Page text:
UAW Workers for All Big Three Automakers Ratify New Contracts, Cementing Historic Terms Through 2028

Ratifying these contracts was the last step in ending the weeks-long UAW strike against Ford, GM and Stellantis

(Image: United Auto Workers)

Workers at Ford and Stellantis overwhelmingly voted to approve new contracts laying out historic pay raises over the next 4-1/2 years.

Over the weekend, members of the United Auto Workers representing Ford and Stellantis plants voted to ratify the deals struck between union leadership and the automakers after a tense six-week long strike. These deals, along with a similarly ratified contract with General Motors, bolster the bottom lines of all impacted workers and forcing automakers to provide some assurances as the industry gradually transitions away from internal combustion-fueled vehicles toward electrified models.

Per an Associated Press report, Stellantis workers approved their respective deal by around a 10,000-vote margin, as voting on the contract ended Saturday afternoon. 69.3% of Ford workers, for their part, were in favor of the new contract — a margin of nearly 15,000 votes as balloting also ended on Saturday. Earlier in the week, GM workers approved the deal with the UAW, though by a slimmer majority.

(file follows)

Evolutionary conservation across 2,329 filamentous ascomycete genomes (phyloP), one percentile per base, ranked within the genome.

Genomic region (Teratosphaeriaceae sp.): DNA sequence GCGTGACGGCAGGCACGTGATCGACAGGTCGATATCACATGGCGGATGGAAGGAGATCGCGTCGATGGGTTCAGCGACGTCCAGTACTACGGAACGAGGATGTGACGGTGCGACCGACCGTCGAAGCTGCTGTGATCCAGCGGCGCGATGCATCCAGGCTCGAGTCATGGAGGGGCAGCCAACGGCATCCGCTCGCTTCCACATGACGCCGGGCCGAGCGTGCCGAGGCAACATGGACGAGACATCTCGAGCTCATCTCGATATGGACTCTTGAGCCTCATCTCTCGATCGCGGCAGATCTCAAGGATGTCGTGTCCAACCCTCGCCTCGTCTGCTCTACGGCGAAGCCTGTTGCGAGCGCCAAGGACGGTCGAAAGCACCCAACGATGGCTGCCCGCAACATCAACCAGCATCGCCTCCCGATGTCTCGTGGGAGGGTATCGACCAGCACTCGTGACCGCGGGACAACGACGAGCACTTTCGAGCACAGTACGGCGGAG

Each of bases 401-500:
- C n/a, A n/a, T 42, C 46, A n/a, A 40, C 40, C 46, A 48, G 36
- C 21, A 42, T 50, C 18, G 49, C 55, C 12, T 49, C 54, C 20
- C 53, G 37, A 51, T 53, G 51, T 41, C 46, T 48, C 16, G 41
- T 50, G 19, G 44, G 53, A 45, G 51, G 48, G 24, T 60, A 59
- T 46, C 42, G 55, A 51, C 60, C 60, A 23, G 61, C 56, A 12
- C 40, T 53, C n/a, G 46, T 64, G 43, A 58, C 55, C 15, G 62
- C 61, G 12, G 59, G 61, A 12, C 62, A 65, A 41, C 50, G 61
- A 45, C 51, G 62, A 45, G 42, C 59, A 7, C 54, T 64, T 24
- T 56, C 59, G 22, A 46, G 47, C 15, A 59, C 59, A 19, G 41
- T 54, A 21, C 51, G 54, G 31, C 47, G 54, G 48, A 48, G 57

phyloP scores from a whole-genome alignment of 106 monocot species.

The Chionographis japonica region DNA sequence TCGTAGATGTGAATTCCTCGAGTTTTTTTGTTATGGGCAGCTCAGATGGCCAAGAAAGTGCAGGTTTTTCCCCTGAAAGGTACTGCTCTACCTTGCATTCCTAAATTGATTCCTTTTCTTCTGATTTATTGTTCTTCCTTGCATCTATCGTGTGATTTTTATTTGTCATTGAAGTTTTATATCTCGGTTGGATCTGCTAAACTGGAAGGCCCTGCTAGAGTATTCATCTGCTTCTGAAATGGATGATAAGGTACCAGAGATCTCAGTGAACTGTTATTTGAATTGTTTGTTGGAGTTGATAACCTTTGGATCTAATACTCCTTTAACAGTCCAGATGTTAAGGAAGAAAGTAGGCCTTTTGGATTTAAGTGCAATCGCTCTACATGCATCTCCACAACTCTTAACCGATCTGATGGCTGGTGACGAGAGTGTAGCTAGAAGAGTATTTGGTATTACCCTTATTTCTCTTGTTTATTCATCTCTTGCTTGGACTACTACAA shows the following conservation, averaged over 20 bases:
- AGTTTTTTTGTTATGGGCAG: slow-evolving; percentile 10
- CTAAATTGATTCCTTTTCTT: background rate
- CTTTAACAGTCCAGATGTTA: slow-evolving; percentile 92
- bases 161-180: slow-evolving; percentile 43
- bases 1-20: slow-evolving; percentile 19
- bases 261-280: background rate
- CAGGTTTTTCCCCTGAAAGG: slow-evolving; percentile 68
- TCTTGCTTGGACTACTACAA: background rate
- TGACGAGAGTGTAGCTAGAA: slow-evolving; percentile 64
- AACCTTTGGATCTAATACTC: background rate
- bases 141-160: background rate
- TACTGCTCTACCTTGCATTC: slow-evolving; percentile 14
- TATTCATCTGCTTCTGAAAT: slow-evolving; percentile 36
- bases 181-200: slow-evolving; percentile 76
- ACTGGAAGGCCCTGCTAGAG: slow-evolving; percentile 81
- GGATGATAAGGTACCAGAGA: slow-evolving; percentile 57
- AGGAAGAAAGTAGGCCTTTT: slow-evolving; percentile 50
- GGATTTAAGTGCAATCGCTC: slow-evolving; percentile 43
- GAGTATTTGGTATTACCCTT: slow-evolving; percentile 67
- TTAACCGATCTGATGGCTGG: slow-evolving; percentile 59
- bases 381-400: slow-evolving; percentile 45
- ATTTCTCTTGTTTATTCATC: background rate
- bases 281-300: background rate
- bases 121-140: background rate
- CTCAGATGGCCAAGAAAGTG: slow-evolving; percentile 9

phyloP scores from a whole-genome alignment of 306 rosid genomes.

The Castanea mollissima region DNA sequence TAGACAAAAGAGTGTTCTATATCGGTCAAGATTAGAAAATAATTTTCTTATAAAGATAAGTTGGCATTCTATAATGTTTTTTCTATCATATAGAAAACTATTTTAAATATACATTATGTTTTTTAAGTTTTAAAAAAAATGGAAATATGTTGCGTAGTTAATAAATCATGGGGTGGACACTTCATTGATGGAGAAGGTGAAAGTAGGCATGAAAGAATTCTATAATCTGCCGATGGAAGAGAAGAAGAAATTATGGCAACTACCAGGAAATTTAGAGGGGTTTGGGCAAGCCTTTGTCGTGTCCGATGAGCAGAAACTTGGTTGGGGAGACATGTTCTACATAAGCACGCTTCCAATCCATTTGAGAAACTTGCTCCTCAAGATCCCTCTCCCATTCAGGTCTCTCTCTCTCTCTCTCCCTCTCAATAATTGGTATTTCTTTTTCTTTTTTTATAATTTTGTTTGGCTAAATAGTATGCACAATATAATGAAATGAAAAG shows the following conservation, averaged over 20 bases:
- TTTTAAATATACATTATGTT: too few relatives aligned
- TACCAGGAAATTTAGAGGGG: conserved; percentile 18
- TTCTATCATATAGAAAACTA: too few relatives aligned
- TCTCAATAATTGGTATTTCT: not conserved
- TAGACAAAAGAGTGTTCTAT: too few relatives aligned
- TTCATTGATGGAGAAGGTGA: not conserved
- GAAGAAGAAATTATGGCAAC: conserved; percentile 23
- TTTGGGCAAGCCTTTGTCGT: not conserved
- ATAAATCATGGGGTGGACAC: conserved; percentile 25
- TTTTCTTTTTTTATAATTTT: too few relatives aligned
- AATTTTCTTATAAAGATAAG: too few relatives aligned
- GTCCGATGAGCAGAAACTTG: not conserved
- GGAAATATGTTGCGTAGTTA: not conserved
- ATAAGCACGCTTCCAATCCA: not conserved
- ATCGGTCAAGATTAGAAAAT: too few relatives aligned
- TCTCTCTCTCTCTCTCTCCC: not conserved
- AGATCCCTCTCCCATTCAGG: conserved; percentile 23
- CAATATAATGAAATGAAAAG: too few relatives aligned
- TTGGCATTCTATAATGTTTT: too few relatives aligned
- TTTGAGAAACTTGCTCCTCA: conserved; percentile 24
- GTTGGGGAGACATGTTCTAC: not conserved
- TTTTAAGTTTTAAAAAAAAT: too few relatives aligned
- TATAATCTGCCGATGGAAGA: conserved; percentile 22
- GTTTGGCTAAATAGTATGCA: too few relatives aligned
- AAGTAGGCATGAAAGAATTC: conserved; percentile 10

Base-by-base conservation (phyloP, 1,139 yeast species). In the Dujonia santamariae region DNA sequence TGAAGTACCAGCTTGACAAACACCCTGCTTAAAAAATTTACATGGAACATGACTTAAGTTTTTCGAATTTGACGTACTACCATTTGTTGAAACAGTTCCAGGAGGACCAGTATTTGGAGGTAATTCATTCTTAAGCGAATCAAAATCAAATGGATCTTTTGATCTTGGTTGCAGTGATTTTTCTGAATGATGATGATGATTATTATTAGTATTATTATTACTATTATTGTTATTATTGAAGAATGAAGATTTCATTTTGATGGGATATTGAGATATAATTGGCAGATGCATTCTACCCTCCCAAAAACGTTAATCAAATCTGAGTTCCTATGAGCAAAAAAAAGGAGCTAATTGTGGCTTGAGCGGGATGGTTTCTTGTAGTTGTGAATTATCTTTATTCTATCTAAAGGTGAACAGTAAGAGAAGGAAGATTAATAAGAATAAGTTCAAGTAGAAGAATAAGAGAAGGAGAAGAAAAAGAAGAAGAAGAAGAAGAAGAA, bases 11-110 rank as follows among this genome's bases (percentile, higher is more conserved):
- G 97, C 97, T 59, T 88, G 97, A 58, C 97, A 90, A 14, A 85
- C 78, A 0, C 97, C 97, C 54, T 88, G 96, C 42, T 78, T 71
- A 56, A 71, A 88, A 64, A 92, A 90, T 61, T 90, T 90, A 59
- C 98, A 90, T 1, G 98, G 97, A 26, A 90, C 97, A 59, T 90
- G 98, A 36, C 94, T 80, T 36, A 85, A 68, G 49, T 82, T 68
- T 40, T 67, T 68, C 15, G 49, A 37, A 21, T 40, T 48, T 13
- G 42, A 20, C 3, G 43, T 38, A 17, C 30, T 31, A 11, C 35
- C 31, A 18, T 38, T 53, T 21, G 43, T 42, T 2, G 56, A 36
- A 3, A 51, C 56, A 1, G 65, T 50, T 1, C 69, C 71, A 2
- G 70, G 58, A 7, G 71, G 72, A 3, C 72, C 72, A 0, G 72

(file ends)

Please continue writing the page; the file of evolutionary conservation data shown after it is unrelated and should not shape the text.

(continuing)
The three agreements, which run through April 2028, cement terms struck after a summer of failed negotiations and a widespread strike against most of the Big Three’s most lucrative manufacturing plants. Union leadership finally reached a breakthrough and reached tentative deals with the automakers in late October.

Under the settlement, union workers receive beneficial pay raises, as well as better retirement benefits and the end of a multi-tiered wage system that originally went into effect in 2007. To accommodate the terms, all of the Big Three automakers cut costs, such as Stellantis reportedly offering buyouts to part of its non-unionized workforce and pulling out of major auto shows.

While we won’t know the far-reaching effects of the strike and the resulting deals for months and years to come, some noted the costs of the labor actions and settlements would be passed onto the consumer. Ford CFO John Lawler, for example, said the company’s deal would increase labor costs by $850 to $900 per vehicle. However, in a competitive market with cooling demand, high interest rates and record-shattering transaction prices, market conditions afford automakers little wiggle room to raise prices without potentially cratering sales volumes.